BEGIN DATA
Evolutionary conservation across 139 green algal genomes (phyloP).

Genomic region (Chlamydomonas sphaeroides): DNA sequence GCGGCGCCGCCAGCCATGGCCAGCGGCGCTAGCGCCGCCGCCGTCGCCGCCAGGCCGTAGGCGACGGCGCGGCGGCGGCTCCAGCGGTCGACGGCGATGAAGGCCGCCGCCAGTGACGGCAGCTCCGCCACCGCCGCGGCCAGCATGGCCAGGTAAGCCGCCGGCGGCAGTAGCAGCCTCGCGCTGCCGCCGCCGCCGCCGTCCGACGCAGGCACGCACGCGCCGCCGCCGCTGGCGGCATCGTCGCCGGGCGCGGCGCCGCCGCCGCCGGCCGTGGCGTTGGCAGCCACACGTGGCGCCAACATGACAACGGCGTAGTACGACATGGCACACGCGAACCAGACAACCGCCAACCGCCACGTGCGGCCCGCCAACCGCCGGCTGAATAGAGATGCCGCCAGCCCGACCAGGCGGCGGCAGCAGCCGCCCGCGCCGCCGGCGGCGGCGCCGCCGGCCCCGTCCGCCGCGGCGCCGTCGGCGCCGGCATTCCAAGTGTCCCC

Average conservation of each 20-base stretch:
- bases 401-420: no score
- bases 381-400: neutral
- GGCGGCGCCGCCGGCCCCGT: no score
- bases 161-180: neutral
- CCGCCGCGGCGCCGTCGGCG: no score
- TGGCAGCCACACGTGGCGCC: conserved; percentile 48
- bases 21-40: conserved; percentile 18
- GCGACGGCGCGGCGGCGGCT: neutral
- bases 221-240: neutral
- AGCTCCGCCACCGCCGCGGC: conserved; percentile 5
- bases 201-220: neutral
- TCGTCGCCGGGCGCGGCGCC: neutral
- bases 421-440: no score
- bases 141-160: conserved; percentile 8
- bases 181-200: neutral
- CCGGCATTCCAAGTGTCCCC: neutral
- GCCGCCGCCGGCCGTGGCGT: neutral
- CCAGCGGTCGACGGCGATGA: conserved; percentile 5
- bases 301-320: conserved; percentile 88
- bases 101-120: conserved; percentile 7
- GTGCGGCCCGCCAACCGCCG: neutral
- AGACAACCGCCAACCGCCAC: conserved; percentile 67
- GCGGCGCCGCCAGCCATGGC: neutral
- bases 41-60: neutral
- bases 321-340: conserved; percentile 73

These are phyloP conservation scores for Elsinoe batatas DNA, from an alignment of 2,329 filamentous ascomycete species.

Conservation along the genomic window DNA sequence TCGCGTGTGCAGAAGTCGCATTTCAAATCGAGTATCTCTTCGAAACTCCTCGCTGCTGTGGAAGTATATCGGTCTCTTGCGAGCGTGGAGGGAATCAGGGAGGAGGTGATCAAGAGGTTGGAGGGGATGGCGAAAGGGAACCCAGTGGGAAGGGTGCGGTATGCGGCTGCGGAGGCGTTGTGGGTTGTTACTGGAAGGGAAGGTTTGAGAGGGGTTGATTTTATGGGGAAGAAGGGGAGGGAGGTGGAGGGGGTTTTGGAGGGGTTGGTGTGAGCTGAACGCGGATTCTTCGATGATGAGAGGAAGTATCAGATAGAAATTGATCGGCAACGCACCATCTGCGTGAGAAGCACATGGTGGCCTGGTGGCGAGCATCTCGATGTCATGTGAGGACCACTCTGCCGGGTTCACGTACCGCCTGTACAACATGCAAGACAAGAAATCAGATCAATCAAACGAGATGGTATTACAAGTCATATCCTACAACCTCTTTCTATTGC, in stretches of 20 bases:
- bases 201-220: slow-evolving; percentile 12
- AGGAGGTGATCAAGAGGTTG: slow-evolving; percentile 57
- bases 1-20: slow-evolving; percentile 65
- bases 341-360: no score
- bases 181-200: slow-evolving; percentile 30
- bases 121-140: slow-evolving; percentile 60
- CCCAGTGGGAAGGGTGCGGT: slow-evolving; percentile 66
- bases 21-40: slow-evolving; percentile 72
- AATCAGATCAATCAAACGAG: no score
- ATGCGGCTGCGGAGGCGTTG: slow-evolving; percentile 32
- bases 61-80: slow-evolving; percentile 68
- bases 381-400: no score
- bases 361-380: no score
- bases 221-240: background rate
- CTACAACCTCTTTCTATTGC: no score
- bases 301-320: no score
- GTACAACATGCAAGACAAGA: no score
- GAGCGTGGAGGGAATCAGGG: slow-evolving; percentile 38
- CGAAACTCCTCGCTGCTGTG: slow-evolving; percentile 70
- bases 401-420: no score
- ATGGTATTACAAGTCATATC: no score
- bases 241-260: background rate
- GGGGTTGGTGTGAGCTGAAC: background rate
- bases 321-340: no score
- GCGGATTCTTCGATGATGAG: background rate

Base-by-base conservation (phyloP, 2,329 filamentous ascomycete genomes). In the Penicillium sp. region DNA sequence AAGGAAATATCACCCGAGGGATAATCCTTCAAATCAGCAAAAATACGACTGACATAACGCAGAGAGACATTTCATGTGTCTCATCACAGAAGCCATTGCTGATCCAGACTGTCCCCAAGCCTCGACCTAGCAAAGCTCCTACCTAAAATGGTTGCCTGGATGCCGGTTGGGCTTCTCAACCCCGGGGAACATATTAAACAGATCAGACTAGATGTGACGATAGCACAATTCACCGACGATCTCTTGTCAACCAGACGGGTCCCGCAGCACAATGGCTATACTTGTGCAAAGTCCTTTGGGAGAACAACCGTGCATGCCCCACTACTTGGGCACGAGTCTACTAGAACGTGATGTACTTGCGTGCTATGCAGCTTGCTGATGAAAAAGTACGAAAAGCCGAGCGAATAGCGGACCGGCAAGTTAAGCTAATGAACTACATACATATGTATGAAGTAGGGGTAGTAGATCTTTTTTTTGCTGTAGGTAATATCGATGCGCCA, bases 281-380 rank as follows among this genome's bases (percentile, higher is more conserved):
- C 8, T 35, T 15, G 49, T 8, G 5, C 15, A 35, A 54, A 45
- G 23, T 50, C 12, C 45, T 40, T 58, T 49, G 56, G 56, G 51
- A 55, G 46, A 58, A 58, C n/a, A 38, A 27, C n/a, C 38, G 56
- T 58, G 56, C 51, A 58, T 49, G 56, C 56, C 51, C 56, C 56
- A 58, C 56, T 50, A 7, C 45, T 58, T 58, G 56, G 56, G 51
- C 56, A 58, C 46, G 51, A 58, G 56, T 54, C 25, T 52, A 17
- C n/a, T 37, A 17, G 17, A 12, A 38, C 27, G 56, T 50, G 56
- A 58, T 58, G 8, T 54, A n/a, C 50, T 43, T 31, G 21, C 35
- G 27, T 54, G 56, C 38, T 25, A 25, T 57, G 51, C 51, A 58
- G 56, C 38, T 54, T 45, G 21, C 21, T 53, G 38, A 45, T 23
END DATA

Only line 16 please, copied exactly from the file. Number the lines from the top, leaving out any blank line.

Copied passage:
- bases 421-440: no score